Sunday, July 29, 2007

Lost Images Found in Da Vinci's "Last Supper"

A new theory that Leonardo's "Last Supper" might hide within it a depiction of Christ blessing the bread and wine has triggered so much interest that Web sites connected to the picture have repeatedly crashed.

The famous fresco is already the focus of mythical speculation after author Dan Brown based his "The Da Vinci Code" book around the painting, arguing in the novel that Jesus married his follower, Mary Magdelene, and fathered a child.

Now Slavisa Pesci, an information technologist, pool cleaner and amateur scholar, says superimposing the "Last Supper" with its mirror-image throws up another picture containing a figure that looks like a Templar knight and another holding a small baby.

"I came across it by accident, from some of the details you can infer that we are not talking about chance but about a precise calculation," Pesci told journalists when he unveiled the theory earlier this week.

Pesci has also found other images in the painting, including one that looks eerily similar to the Pillsbury Dough Boy. Another seems to depict the Geico lizard whispering in Jesus Christ’s ear, possibly attempting to persuade him to consider switching insurance carriers.

Websites,, and had 15 million hits on Thursday morning alone, organizers said, adding they were trying to provide a more powerful server for the sites.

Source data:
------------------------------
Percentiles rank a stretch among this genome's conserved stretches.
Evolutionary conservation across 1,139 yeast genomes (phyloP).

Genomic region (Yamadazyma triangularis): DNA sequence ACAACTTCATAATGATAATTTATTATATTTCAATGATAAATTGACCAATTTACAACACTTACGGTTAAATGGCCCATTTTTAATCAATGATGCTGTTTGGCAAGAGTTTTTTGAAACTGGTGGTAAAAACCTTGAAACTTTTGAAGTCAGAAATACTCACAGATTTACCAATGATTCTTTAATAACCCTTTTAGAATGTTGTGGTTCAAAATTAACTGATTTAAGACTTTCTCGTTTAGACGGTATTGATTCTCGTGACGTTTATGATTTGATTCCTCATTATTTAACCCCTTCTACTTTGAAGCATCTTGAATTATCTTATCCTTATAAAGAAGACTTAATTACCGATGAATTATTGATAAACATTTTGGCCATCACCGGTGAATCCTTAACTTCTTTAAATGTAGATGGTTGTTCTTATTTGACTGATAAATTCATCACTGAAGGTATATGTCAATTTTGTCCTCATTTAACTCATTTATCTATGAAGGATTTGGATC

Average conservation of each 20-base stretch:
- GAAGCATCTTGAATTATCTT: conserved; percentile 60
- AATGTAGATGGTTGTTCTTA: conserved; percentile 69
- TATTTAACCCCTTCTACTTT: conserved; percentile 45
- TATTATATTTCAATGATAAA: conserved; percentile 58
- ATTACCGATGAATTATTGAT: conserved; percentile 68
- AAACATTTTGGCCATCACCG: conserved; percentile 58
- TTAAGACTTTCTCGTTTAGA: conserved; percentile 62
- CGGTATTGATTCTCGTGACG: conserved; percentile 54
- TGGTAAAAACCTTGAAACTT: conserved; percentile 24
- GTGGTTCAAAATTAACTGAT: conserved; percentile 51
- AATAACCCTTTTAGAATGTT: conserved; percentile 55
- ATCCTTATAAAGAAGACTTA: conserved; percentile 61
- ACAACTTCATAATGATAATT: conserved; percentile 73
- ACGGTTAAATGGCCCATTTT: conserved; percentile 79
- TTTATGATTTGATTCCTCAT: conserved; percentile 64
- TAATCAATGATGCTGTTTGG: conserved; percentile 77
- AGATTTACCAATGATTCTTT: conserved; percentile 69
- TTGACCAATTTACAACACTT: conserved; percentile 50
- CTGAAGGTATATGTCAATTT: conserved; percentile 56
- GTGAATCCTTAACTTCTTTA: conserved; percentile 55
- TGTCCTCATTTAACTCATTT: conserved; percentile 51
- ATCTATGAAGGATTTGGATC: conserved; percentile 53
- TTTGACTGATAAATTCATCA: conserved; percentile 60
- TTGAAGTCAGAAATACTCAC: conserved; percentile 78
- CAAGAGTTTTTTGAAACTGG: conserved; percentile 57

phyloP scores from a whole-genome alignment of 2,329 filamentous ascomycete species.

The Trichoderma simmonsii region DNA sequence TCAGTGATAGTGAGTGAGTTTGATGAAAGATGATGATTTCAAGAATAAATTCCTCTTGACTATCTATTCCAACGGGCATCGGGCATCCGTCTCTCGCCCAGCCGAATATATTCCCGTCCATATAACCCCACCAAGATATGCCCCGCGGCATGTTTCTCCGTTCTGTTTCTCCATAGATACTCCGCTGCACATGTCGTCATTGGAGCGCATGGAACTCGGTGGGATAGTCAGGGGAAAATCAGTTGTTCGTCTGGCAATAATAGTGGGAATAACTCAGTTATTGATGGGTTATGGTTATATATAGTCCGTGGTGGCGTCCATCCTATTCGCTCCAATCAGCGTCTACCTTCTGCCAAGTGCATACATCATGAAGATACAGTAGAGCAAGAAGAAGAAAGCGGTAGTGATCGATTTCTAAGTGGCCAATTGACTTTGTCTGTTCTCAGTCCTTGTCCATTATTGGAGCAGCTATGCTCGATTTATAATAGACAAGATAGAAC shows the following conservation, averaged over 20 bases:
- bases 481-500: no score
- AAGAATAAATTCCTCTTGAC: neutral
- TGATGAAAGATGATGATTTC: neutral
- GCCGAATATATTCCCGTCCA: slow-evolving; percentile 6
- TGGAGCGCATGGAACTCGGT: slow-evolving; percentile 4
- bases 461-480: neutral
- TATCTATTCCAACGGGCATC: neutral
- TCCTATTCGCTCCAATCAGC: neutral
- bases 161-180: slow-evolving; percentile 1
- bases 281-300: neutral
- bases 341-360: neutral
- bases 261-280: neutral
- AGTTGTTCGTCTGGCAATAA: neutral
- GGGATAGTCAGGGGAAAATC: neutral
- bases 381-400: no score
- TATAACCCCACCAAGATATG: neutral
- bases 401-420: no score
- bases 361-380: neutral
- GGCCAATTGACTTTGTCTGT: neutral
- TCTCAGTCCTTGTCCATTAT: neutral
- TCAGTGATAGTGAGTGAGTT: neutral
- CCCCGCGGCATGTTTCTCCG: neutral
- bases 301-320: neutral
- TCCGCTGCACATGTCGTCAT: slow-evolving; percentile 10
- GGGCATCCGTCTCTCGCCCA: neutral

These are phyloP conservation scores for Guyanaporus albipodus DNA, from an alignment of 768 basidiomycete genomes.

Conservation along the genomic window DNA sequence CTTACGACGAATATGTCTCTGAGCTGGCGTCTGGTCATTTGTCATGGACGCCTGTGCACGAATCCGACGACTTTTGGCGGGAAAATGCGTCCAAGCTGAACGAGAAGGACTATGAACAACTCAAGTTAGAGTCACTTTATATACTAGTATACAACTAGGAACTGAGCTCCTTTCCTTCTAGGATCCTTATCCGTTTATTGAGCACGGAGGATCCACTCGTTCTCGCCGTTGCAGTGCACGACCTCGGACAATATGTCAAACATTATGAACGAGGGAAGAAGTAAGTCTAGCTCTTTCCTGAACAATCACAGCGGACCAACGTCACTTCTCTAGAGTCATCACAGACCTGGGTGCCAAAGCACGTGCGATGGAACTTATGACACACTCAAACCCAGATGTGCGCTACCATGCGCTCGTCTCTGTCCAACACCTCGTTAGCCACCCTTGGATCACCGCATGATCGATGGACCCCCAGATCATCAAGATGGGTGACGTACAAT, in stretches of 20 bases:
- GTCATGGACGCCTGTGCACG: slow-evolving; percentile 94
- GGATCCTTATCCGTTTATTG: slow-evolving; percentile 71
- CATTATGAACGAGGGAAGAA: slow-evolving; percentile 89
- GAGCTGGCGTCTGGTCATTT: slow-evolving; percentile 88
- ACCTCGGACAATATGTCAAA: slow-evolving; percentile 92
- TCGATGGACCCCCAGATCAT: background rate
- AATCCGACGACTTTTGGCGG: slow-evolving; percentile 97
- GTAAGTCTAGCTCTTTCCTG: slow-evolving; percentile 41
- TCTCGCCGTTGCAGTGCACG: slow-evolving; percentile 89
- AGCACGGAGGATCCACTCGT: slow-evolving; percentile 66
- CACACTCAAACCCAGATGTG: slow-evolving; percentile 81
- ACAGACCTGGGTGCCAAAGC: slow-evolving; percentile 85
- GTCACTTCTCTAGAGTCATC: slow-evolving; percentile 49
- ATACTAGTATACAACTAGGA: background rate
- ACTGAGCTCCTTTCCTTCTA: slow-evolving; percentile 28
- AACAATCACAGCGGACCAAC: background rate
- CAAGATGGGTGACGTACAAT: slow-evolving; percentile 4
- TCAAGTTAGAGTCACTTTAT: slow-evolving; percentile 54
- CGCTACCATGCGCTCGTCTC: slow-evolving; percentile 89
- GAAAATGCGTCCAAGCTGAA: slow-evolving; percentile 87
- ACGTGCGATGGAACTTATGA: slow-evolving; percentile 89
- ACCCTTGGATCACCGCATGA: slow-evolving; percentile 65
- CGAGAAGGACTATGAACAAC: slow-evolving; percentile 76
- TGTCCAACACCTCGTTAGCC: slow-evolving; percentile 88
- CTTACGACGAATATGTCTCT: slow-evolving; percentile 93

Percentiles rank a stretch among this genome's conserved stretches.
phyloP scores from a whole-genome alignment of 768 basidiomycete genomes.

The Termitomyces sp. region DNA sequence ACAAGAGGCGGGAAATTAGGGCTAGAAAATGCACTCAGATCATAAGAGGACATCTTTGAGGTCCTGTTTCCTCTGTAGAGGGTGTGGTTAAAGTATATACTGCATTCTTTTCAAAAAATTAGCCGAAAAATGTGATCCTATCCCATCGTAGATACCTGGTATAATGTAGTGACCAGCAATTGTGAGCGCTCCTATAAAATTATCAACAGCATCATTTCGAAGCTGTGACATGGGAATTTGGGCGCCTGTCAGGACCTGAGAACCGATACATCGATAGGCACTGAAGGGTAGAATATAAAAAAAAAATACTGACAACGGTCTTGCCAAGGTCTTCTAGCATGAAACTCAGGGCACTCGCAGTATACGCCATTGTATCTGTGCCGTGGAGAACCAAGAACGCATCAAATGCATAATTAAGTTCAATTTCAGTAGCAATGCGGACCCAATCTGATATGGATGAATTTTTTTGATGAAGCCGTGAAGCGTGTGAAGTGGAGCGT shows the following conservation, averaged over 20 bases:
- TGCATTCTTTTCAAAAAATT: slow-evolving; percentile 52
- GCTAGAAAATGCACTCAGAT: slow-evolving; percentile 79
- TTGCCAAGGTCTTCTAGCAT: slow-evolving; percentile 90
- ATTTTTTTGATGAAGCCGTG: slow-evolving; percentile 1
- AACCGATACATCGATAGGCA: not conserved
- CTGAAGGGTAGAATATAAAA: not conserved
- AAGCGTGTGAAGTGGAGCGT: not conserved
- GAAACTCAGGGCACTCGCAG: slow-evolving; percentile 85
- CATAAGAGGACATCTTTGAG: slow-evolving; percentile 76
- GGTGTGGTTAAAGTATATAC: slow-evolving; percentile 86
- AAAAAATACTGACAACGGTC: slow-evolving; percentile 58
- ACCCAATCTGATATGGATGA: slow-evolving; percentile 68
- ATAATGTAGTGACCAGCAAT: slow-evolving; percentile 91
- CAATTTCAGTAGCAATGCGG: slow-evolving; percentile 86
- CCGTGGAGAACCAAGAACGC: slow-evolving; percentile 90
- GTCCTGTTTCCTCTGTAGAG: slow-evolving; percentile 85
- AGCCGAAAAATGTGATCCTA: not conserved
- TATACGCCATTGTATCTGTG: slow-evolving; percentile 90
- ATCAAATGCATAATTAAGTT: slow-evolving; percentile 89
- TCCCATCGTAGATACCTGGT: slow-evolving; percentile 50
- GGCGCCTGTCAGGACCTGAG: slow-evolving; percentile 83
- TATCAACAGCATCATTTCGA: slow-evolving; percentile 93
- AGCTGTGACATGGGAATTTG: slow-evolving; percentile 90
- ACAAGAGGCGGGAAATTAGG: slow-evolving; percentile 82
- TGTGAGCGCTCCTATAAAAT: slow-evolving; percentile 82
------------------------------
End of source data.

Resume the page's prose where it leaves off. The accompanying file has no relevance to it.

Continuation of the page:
In the superimposed version, a figure on Christ's left appears to be cradling a baby in its arms, Pesci said, but he made no suggestion this could be Christ's child. It is implied here that somebody in His entourage may have been earning extra cash by baby sitting part-time.

Judas, whose imminent betrayal of Christ is the force breaking the right-hand line of the original fresco, appears in an empty space on the left in the reverse image version. This suggests that Judas was two-faced and/or had a twin brother.

And Pesci also suggests that the superimposed version shows a goblet before Christ and illustrates when Christ blessed bread and wine at a supper with his disciples for the first Eucharist. The goblet seems to contain ice as well, offering us a clue that Christ could have possibly been a big fan of wine coolers.

(Some of this article is fictional and for entertainment purposes only. Portions were taken from and

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